Teaching the art of relaxation to the next generation

Denise Dador Image
Tuesday, November 10, 2015
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A new trend in relaxation borrowed from a cultural phenomenon in Korea is popping up in Koreatown and many other local areas.

LOS ANGELES (KABC) -- Southern California may be famous for beaches, exercise and healthy eating, but it's no secret L.A. metro area families lead fast-paced lives with jam-packed schedules.

Now, a new trend in relaxation borrowed from a cultural phenomenon in Korea is popping up in Koreatown and many other local areas. These are places where the whole family, young and old, can de-stress together.

For busy advertising executive 44-year-old Toni Robinson, it's a central part of her health routine. When she clocks out at work, Spa Palace in L.A.'s Westlake District is where she likes to check in.

"Most people like to go out and drink and go to bars. I like to come here. It helps me relax and heal my asthma," Robinson said.

Unlike American-style spas, this 100,000-square-foot spa is open 24 hours a day. Clients can get a massage, sit in a whirlpool, hang out in nature-themed sauna rooms or get a body scrub.

It's a cultural tradition passed down from Spa Palace's owner Marc Chun's father to him. Their dream is to introduce the Korean art of of family relaxation to as many Americans as they can.

"What a Korean spa is about is a bond between father and son, a mother and daughter and then later expanding it to the whole family," Chun said.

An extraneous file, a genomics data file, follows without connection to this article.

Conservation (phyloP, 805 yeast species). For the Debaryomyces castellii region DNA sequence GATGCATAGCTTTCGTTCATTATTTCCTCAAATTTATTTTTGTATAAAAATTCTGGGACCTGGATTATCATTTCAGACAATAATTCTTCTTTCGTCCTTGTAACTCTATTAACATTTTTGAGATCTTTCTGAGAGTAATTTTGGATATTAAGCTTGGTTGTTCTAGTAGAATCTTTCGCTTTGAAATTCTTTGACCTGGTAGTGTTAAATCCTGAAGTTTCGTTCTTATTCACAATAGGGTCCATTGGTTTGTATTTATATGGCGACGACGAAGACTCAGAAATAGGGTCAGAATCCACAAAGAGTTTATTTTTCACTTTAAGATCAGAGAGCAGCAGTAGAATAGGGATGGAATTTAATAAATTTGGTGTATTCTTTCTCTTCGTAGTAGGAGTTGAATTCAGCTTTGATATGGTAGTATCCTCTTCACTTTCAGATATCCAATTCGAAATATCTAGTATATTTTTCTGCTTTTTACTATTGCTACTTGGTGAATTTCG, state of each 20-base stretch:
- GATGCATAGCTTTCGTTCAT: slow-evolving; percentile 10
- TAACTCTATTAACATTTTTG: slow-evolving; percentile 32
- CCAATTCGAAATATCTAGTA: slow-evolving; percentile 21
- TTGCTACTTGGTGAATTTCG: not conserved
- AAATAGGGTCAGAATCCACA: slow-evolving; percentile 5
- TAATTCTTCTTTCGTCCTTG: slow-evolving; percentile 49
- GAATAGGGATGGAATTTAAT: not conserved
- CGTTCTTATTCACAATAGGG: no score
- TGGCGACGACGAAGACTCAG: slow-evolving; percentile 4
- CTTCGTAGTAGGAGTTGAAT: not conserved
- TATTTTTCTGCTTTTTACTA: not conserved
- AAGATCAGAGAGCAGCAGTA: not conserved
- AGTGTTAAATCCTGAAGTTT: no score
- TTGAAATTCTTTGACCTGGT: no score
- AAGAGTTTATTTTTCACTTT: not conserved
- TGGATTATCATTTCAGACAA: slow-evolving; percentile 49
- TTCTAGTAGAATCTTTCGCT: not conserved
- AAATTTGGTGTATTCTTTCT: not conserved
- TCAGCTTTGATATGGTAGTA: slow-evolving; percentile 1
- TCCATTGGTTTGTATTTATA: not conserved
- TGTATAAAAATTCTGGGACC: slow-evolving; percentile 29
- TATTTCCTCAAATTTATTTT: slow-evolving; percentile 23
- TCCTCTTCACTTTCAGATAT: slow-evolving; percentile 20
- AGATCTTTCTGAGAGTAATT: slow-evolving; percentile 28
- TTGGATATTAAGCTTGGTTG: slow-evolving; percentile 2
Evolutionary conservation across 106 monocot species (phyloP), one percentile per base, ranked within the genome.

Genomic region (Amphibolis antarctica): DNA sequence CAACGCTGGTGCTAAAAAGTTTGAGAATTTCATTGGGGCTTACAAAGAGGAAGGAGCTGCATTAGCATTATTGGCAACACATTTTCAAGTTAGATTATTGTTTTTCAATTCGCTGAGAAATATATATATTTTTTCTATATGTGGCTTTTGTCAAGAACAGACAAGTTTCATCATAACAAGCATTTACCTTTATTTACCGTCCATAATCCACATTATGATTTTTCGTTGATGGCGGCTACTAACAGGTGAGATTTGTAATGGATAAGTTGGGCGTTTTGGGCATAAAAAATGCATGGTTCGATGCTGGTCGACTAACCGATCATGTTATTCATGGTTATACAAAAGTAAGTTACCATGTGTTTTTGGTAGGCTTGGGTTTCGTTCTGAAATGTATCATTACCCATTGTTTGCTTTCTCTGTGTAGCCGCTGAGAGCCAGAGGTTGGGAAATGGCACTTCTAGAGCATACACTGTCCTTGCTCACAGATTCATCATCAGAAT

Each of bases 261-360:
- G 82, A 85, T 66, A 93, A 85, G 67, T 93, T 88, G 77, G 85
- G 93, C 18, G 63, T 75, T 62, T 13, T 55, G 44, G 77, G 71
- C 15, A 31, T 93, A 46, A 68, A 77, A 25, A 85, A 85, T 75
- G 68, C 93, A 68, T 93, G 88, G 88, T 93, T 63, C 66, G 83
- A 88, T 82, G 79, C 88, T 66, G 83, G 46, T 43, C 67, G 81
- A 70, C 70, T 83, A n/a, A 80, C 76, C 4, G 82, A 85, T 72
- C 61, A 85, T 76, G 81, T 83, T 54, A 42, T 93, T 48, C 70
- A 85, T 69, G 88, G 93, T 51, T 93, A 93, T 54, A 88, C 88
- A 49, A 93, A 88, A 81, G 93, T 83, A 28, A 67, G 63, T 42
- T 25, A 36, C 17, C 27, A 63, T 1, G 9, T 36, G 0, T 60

De-stressing begins with blending in. Everyone is given matching loose-fitting T-shirts and shorts.

Robinson's first stop is a 135-degree hot room where floors are covered in tiny ceramic clay balls that hit acupressure points when you lie down on them. Other themed rooms include a stone sanctuary and icy cold spa.

And the largest? A cave-like room made nearly entirely of salt. Besides pebbles of Himalayan salt to lie down on, the floors are also made of blocks of salt. Numerous medical studies show breathing in salt has a way of opening up the airways.

Robinson says the salt and all the elements in each room make her breathe a lot calmer.

But this style of spa is also a place for the whole family to be together in a relaxed settings. Kids have their own play room and can take advantage of the pools.

The "no clothes" protocol inside the separate men's and women's bath areas is something Robinson always has to explain to her friends. Robinson says she tells them once they take off their clothes, no one is looking at them.

There are several, smaller spas offering similar concepts dotting the landscape of Koreatown, but what surprises many newcomers about these facilities? You can stay overnight on a padded mat on huge, heated gym-like floors or on many of the various lounge chairs.

Clients can take advantage of a full-service Korean restaurant. Robinson says besides getting all her meals there, she can work quietly on her laptop and eventually take a nap.

Spa Palace opened in August. It's one of many Korean spas open 24/7. Most spas generally charge between $25 and $35 for access to saunas and pools, but of course, there are additional charges for treatments like massages and food.